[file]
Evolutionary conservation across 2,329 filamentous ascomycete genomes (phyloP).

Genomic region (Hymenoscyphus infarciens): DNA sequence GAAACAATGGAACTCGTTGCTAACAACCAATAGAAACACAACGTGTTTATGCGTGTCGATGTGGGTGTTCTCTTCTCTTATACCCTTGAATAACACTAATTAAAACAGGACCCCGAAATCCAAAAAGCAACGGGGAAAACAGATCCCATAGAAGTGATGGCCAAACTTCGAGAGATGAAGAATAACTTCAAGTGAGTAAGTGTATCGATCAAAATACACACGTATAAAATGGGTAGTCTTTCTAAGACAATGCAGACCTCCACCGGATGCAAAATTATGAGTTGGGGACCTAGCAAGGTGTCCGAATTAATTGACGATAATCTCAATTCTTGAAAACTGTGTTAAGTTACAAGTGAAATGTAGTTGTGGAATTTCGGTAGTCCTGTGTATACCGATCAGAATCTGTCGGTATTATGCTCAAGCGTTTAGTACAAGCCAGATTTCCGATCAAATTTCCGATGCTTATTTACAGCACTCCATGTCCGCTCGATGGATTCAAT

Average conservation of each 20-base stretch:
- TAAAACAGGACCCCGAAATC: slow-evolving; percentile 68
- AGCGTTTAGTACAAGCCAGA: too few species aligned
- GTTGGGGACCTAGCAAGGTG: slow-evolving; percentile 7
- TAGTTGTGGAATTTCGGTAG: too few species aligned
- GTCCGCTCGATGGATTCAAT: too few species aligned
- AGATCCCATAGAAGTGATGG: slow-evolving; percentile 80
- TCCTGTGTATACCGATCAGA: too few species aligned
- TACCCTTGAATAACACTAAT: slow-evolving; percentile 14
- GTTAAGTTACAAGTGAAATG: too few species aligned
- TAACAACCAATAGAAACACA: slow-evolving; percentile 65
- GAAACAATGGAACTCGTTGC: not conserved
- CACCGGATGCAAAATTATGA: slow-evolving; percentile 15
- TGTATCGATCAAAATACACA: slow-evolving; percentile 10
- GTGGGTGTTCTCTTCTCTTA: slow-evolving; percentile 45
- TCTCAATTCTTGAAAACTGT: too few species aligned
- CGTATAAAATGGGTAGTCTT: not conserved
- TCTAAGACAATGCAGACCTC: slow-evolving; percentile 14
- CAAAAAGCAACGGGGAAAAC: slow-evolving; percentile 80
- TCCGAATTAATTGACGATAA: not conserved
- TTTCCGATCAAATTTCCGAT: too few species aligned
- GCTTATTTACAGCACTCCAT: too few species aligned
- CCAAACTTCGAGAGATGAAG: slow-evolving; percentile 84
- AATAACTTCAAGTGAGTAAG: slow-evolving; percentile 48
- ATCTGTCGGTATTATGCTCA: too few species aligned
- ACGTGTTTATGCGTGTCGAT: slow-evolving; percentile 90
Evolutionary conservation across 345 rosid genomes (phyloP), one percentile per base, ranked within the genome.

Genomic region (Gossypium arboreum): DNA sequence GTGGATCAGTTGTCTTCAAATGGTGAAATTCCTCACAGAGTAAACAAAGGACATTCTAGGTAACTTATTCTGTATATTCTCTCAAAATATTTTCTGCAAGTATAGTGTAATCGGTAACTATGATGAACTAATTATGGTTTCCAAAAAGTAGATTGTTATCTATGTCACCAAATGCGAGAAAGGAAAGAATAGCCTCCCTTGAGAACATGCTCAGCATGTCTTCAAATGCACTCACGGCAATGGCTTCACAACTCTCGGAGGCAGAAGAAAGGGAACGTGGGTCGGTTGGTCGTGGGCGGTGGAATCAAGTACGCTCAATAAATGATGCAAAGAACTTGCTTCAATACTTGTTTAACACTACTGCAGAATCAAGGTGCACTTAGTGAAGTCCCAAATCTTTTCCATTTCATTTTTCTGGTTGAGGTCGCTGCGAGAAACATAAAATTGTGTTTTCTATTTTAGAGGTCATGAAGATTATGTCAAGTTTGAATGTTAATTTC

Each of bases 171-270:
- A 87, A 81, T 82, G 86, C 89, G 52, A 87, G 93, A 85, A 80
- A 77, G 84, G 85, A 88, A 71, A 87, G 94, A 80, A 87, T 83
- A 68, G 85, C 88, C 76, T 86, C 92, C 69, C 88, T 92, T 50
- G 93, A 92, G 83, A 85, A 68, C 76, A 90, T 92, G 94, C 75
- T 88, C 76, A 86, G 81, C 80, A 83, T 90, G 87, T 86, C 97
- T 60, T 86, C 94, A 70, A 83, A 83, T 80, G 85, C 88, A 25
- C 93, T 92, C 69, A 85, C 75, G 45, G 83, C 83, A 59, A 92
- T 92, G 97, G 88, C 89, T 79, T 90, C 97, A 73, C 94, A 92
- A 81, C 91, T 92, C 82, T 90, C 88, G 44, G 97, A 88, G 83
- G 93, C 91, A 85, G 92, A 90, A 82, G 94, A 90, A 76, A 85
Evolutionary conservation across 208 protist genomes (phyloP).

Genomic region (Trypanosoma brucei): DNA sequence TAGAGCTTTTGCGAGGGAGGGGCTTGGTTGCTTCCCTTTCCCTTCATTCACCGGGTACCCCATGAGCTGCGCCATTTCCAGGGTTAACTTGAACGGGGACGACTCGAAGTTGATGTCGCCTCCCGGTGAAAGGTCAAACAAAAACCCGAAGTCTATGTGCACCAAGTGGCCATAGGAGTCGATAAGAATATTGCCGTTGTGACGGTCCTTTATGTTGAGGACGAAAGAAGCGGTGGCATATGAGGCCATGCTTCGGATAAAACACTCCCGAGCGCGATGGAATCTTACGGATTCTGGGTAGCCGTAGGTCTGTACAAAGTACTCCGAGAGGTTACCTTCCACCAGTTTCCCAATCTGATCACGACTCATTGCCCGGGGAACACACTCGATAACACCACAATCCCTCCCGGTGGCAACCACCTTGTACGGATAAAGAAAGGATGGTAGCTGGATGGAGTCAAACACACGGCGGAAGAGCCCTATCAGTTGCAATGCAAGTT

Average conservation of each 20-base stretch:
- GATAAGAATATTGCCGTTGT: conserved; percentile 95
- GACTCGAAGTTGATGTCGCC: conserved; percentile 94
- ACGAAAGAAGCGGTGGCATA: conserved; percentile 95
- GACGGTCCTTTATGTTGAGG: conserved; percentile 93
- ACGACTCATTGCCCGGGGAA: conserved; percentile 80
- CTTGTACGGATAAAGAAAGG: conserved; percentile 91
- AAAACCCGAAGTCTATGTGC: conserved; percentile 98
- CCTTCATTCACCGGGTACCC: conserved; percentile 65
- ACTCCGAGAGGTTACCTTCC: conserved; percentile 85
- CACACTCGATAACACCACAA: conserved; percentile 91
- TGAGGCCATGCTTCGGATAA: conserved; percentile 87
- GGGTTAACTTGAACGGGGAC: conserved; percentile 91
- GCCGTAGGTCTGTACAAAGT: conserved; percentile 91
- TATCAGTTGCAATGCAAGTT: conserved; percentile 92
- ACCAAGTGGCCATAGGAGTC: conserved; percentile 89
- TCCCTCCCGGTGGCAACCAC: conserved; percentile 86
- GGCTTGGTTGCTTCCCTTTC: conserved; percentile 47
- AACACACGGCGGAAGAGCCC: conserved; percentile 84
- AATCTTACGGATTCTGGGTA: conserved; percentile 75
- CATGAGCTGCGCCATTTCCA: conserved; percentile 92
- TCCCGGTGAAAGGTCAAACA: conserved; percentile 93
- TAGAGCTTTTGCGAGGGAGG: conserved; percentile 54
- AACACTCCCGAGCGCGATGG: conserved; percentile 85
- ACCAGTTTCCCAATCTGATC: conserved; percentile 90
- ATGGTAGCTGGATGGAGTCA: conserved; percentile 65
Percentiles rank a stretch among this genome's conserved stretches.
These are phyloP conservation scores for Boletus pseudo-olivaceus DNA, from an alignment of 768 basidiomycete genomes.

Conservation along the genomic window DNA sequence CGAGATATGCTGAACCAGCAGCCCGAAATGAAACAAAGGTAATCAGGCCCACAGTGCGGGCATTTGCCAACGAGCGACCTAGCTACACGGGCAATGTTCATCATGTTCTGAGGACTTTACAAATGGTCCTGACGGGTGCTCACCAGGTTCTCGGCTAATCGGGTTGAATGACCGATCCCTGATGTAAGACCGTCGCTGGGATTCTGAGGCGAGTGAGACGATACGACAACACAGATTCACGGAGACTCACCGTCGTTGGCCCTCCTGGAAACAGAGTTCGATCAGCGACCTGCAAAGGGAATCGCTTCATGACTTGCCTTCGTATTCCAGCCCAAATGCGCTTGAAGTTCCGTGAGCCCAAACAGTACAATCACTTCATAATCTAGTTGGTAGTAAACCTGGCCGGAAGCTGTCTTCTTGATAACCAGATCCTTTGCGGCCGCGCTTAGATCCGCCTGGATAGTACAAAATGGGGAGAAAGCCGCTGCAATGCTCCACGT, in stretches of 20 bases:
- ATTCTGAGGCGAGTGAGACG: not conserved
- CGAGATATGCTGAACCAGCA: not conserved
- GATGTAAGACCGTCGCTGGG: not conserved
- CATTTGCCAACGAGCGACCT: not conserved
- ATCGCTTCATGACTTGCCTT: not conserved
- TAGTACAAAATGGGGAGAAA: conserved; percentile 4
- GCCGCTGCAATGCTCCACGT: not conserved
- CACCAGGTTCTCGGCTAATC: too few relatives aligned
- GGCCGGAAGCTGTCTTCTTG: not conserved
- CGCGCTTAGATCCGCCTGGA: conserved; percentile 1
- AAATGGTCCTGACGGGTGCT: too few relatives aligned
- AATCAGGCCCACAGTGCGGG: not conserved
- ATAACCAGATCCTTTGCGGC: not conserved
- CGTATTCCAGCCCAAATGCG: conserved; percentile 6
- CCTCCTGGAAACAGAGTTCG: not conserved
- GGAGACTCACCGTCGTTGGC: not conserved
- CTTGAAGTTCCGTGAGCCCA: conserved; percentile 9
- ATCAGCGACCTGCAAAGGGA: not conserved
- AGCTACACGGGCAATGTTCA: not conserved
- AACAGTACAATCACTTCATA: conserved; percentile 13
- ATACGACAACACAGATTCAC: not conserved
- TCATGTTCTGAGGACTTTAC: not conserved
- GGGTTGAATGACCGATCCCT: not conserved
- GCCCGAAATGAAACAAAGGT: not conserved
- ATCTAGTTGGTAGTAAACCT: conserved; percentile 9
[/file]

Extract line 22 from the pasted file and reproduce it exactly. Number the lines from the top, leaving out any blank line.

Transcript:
- TCCGAATTAATTGACGATAA: not conserved